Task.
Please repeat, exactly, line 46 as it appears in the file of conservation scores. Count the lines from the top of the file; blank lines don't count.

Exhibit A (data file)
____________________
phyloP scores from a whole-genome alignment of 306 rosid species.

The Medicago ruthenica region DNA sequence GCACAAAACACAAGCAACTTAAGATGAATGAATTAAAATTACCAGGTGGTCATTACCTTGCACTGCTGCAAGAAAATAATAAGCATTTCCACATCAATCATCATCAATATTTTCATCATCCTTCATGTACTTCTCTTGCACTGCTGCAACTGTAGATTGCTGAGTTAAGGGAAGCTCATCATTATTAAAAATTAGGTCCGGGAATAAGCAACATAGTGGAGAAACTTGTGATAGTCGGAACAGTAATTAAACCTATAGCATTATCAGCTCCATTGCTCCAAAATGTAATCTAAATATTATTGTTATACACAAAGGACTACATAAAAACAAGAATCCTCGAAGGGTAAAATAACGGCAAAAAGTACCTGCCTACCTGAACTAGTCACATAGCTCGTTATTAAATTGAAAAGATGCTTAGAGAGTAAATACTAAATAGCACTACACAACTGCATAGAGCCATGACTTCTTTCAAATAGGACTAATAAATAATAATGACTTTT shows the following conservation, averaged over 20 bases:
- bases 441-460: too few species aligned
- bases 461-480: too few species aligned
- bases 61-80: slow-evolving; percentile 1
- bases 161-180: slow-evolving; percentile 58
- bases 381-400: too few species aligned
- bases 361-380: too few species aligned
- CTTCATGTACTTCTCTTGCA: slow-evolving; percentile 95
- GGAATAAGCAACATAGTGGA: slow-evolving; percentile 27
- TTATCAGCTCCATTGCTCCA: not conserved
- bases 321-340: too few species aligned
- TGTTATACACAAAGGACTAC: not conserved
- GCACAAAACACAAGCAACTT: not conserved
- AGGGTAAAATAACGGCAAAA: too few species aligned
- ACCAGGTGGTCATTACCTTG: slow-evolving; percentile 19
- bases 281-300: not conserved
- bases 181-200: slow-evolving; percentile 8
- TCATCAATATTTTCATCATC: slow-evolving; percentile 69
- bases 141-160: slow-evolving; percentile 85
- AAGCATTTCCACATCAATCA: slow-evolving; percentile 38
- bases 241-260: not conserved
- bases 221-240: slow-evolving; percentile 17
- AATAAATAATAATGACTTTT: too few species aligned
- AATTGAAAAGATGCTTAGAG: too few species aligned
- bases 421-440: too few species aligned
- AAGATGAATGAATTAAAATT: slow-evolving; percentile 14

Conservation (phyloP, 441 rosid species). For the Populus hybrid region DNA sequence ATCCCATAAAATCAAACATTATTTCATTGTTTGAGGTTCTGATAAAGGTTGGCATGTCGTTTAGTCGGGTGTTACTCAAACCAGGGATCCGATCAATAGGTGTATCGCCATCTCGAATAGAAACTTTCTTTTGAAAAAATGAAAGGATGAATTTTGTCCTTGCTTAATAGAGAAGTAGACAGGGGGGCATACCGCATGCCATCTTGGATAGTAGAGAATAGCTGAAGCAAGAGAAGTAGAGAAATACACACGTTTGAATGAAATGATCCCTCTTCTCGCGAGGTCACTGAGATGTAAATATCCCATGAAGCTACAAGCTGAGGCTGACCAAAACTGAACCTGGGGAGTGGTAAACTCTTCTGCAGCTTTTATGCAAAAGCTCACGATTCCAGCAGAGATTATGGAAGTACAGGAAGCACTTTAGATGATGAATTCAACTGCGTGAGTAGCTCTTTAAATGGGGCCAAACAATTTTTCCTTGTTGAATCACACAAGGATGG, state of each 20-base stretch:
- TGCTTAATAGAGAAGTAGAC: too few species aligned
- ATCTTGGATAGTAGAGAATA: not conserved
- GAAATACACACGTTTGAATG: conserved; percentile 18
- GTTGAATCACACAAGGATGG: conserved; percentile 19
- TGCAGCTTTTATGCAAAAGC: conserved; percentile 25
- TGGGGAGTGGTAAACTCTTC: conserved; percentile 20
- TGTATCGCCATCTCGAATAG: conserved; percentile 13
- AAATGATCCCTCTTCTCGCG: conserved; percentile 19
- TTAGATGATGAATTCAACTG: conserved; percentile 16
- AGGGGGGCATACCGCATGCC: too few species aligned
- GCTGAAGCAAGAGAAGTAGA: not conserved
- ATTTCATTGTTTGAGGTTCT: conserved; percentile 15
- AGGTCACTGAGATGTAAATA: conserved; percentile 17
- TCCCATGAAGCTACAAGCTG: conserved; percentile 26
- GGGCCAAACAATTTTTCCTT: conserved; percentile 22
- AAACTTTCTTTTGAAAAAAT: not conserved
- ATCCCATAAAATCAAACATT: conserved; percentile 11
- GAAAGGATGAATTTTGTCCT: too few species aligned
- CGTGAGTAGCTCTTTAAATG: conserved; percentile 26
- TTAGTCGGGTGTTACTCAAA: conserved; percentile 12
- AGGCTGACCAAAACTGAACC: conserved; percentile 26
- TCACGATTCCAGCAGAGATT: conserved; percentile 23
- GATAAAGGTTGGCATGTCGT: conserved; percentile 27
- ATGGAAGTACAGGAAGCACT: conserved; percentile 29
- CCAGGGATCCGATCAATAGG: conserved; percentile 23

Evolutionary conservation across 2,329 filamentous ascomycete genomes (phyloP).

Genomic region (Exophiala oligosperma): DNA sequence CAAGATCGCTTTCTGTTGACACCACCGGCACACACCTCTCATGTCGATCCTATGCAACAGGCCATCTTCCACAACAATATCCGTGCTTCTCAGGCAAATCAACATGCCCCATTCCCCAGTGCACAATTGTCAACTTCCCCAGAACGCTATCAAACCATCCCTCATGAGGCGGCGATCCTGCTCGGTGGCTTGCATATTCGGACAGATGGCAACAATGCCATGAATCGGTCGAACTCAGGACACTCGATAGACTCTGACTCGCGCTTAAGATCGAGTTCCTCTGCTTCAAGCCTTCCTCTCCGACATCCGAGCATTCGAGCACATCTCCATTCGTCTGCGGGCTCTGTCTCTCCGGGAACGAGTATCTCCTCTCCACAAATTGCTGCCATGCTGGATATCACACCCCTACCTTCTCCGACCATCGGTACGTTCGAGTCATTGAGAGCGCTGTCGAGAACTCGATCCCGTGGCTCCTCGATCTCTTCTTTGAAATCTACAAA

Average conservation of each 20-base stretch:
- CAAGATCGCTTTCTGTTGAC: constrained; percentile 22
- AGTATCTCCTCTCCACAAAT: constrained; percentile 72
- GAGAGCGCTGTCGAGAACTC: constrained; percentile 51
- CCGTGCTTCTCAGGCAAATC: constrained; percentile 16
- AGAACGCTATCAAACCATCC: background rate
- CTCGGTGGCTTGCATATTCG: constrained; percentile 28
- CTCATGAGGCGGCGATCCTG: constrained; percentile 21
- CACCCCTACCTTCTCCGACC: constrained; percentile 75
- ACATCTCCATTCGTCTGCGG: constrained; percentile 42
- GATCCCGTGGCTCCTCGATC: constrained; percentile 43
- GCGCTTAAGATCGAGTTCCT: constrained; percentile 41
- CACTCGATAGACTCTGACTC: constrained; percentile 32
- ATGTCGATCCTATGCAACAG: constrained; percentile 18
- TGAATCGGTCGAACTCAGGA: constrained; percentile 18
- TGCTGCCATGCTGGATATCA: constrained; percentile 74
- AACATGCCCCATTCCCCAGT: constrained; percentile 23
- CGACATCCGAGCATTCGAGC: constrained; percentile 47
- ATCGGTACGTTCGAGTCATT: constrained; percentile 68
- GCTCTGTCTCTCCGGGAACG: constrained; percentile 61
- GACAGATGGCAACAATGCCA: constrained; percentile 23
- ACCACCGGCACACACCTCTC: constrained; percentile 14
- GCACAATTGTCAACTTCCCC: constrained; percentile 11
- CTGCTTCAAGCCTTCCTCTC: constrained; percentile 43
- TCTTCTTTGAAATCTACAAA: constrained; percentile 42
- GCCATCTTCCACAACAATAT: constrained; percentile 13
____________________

- GAAAGGATGAATTTTGTCCT: too few species aligned